MBALE – When Ms Anna Chemutai was growing up, she used to feed on milk, eggs, some greens and other special foods meant for babies in the homes.
She says her parents reasoned that these foods were important for the health of children because these young years are critical for brain development, and that what the children eat affects focus and cognitive skills.
She revealed that her parents knew that as children they had to benefit from balanced nourishment in order to develop in a healthy manner and that nourishment and meals had to be nutritionally filling and contributed to their physical and intellectual development.
“Balanced meals and nourishment were predicated on the correct balance between necessary proportions of nutrients, carbohydrates, proteins, lipids, minerals, vitamins, fiber and water and in this manner, we avoided malnutrition and problems linked to either excessive eating or dietary insufficiencies,” said Chemutai.
She said although she had maintained the same in her home for her children, the advent of the Covid 19 has changed this and that children now feed on the same food adults feed on.
She added that this is likely to affect the children’s cognitive development in future “because balanced nourishment which is a vital right for the development of the child is lacking,”
This comes at the time a data survey done by Sauti za Wananchi also reveals that 6 out of 10 children aged 6-12 months have the same food as the rest of the household.
This data packet presents citizens’ views and experiences on livelihoods and agriculture in the time of Coronavirus [Covid 19]. What sources of income—agricultural and non-agricultural—do households have? What crops do citizens produce, and have they produced more or less this season than last? Do they store the produce? And what animals do they keep?
“In six out of ten households (61%) with young children (aged 6-12 months), the child(ren) eat the same food as the rest of the household,” reads the data in part released on 13 October seen by PML Daily.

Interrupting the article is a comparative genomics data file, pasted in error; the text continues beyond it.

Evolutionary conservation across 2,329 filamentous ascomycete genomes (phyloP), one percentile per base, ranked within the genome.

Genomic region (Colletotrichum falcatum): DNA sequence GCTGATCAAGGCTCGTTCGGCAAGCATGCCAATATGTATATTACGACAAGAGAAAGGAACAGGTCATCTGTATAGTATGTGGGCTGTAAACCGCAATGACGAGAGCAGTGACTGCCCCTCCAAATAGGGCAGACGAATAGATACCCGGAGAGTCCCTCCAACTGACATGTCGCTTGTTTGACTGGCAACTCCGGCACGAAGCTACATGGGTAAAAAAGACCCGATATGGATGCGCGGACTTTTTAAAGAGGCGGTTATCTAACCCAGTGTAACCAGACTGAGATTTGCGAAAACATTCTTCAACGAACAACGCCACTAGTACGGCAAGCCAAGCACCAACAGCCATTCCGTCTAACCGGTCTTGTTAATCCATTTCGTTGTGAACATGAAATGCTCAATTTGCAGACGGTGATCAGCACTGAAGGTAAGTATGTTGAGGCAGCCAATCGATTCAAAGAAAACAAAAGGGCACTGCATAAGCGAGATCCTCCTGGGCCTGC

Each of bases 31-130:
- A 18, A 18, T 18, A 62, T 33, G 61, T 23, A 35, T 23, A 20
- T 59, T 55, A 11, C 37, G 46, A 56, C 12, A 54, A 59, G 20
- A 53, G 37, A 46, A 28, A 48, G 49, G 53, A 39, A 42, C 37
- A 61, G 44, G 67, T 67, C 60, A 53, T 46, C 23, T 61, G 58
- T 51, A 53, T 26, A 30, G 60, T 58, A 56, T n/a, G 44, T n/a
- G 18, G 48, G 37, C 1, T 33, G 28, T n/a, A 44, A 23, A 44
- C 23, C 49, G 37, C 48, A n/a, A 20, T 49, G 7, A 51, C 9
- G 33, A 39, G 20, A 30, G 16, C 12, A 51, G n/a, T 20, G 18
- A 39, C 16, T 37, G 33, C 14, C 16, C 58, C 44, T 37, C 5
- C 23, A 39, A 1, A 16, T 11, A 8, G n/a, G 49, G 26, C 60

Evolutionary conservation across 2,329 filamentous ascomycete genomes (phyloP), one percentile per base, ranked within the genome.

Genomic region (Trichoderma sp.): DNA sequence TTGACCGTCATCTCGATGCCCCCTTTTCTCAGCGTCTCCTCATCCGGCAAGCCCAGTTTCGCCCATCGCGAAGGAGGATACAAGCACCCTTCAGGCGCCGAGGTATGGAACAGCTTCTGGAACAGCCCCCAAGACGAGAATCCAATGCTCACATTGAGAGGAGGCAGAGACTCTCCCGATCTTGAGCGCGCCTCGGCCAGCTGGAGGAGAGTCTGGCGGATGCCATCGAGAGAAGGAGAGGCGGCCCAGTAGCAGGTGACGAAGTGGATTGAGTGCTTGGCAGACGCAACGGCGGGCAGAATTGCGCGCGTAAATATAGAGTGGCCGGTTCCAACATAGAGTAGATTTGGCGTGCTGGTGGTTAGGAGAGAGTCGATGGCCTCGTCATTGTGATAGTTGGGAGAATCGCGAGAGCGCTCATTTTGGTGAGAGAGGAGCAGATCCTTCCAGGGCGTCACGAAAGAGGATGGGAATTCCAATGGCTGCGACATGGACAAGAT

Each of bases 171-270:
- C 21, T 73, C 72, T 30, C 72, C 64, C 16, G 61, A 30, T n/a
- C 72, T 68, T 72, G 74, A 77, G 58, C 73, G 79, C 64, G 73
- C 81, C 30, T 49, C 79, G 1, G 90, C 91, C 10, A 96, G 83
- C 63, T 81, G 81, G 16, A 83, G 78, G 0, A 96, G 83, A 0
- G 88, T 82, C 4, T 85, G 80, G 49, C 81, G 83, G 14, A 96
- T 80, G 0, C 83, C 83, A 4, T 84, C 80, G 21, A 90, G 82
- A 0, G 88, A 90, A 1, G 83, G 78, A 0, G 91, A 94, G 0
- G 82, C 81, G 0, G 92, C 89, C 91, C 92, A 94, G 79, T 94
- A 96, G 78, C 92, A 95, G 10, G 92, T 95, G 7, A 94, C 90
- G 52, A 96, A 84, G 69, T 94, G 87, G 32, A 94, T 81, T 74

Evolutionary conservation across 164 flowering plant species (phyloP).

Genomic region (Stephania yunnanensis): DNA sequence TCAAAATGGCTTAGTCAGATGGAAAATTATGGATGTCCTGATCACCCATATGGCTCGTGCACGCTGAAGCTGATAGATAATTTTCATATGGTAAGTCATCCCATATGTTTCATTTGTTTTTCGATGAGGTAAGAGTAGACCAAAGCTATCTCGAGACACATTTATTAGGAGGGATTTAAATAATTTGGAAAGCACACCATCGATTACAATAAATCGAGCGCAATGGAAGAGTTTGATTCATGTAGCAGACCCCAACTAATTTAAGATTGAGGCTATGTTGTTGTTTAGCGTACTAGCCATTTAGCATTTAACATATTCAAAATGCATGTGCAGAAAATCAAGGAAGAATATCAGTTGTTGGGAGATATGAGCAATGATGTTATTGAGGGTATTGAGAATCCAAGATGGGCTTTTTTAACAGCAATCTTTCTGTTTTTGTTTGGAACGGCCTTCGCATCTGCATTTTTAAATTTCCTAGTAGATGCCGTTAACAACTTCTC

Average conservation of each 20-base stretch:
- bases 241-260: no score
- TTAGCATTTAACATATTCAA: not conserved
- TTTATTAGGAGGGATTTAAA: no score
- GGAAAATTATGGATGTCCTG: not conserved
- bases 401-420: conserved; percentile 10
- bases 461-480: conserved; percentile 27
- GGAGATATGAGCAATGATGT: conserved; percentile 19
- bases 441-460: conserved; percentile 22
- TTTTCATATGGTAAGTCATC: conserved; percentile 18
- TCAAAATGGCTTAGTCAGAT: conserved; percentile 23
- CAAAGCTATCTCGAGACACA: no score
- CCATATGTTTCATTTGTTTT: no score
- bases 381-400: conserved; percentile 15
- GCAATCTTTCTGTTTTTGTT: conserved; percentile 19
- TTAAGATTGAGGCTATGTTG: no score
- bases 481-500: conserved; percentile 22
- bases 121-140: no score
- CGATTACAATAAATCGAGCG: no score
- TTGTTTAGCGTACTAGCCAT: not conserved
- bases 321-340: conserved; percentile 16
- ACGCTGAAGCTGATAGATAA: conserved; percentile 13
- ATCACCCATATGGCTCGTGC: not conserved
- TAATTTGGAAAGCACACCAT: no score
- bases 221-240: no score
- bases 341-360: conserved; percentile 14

The data comes from Sauti za Wananchi survey, a nationally-representative, high-frequency mobile phone panel survey of public opinion and citizens’ experiences and were collected by the Food Rights Alliance and Twaweza.
The survey reveals further that in rural households (65%), poorer households (67%) and those with lower levels of education (69%), young children are more likely to share the same food as everyone else.
“And we found out that the average number of meals taken per day by children aged between 6 months and five years is 2.7. This rises to an average of 2.8 meals per day in wealthier households and falls to 2.5 meals per day in poorer households (not shown in charts),” said Ms Marie Nanyanzi of Sauti za Wananchi at Twaweza.
Ms Nanyanzi revealed that the survey also found out that three out of four citizens (77%) reported that one or more food products rose in price over the preceding seven days.
“And this is slightly higher in rural areas (80%) than urban (71%). Rural citizens (35%) are also more likely to report that some products have been unavailable than urban citizens (15%),” added Ms Nanyanzi while presenting the survey results.
The data reveals that the products for which price rises are most commonly reported are grain and cereals (40%), pulses, nuts and seeds (28%), sugar and related products (26%) and spices and baking agents (23%). The products most commonly reported as unavailable in the previous week are cereals (12%) and spices (9%).